Certain things in this world are just obvious. Demand rises the cheaper things become and if you make something free at the point of use then demand will be very high. Possibly even higher than you or anyone else is willing to pay for - for of course even things which are free at the point of use have to be paid for somehow.
So why this surprises anyone is unknown:
Millions of patients are putting unnecessary strain on the NHS by seeking medical help for minor complaints such as colds, insect bites and dandruff, according to a report.
Overloaded GP surgeries and A&E units are having to divert scarce resources into dealing with flu, sore backs and travel sickness, the Local Government Association said.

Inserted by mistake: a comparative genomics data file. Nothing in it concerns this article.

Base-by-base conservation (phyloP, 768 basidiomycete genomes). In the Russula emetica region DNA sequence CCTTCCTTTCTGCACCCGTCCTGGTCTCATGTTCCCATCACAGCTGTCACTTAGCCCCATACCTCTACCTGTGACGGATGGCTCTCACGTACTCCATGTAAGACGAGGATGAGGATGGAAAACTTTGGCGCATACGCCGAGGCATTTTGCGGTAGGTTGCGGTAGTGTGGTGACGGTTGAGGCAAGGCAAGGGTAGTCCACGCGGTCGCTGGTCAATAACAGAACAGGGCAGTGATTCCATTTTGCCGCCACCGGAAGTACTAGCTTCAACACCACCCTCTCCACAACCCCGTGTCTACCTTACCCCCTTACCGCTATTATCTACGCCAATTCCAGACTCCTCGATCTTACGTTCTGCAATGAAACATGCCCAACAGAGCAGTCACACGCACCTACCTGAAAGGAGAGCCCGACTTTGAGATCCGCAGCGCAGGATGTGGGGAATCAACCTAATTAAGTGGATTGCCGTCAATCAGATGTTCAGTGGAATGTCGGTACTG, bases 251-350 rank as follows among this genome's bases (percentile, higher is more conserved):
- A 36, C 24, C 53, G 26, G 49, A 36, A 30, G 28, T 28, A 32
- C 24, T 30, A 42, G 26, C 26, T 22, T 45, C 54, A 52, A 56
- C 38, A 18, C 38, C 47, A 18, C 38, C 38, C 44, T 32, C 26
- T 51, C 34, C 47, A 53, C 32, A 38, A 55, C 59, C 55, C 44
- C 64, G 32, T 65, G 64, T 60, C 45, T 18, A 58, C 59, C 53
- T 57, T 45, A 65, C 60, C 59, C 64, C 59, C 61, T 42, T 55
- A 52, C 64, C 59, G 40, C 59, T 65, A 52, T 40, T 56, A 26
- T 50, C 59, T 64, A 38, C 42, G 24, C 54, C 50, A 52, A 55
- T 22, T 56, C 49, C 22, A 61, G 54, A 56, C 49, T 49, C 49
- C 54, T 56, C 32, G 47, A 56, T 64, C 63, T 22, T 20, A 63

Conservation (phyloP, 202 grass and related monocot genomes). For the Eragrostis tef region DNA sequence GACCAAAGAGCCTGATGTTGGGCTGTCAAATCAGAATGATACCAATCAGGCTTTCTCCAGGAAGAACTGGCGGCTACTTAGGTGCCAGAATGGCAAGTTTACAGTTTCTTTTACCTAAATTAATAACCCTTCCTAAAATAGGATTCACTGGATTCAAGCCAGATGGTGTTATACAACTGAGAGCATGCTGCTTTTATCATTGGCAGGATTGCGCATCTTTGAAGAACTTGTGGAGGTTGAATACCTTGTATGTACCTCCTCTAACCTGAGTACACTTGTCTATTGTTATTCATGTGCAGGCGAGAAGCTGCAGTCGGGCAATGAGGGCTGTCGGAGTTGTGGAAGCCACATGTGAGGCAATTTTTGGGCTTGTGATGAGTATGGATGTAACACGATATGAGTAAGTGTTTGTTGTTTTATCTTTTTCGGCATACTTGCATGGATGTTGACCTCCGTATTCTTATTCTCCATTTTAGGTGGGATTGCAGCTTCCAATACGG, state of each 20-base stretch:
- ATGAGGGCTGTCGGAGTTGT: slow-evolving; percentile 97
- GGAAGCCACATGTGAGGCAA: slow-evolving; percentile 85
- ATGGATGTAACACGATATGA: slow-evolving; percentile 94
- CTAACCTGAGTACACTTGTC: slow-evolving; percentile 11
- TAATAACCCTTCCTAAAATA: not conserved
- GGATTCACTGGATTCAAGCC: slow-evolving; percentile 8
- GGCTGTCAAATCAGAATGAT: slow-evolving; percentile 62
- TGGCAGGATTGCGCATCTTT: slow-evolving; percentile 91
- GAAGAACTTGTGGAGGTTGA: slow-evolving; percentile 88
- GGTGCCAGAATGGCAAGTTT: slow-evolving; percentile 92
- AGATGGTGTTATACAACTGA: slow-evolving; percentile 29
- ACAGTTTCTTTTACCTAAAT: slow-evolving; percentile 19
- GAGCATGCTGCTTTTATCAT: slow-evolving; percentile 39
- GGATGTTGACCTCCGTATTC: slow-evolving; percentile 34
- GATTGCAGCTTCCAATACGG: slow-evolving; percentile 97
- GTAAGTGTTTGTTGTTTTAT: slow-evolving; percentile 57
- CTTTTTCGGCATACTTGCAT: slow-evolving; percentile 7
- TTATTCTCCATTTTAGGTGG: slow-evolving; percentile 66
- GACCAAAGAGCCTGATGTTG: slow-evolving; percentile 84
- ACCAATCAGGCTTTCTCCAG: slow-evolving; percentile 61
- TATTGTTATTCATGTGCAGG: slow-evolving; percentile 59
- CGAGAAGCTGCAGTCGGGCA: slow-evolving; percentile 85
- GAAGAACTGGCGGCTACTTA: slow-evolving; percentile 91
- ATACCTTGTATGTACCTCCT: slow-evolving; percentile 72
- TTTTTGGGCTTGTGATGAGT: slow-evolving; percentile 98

One of the functions of pricing is to actually ration access to such services. No, not to stop the poor from getting their due, but to stop those who don't need the services from blocking access to those who do.
Even the famously more liberal and socially democratic than we are Swedes have got this message. A visit to the equivalent of a GP costs money, real money. Not a lot, it is true, and there's a cap on the annual amount but enough to make people think about whether a sniffle best treated with a handkerchief is really worth some portion of an hour's time from a paid professional.
It works too - as anyone with even a passing knowledge of supply, demand and the role of prices in balancing them would know from the outset.
Sadly, we're ruled by those who don't know these things, aren't we? Or at least our health care is managed by those who don't.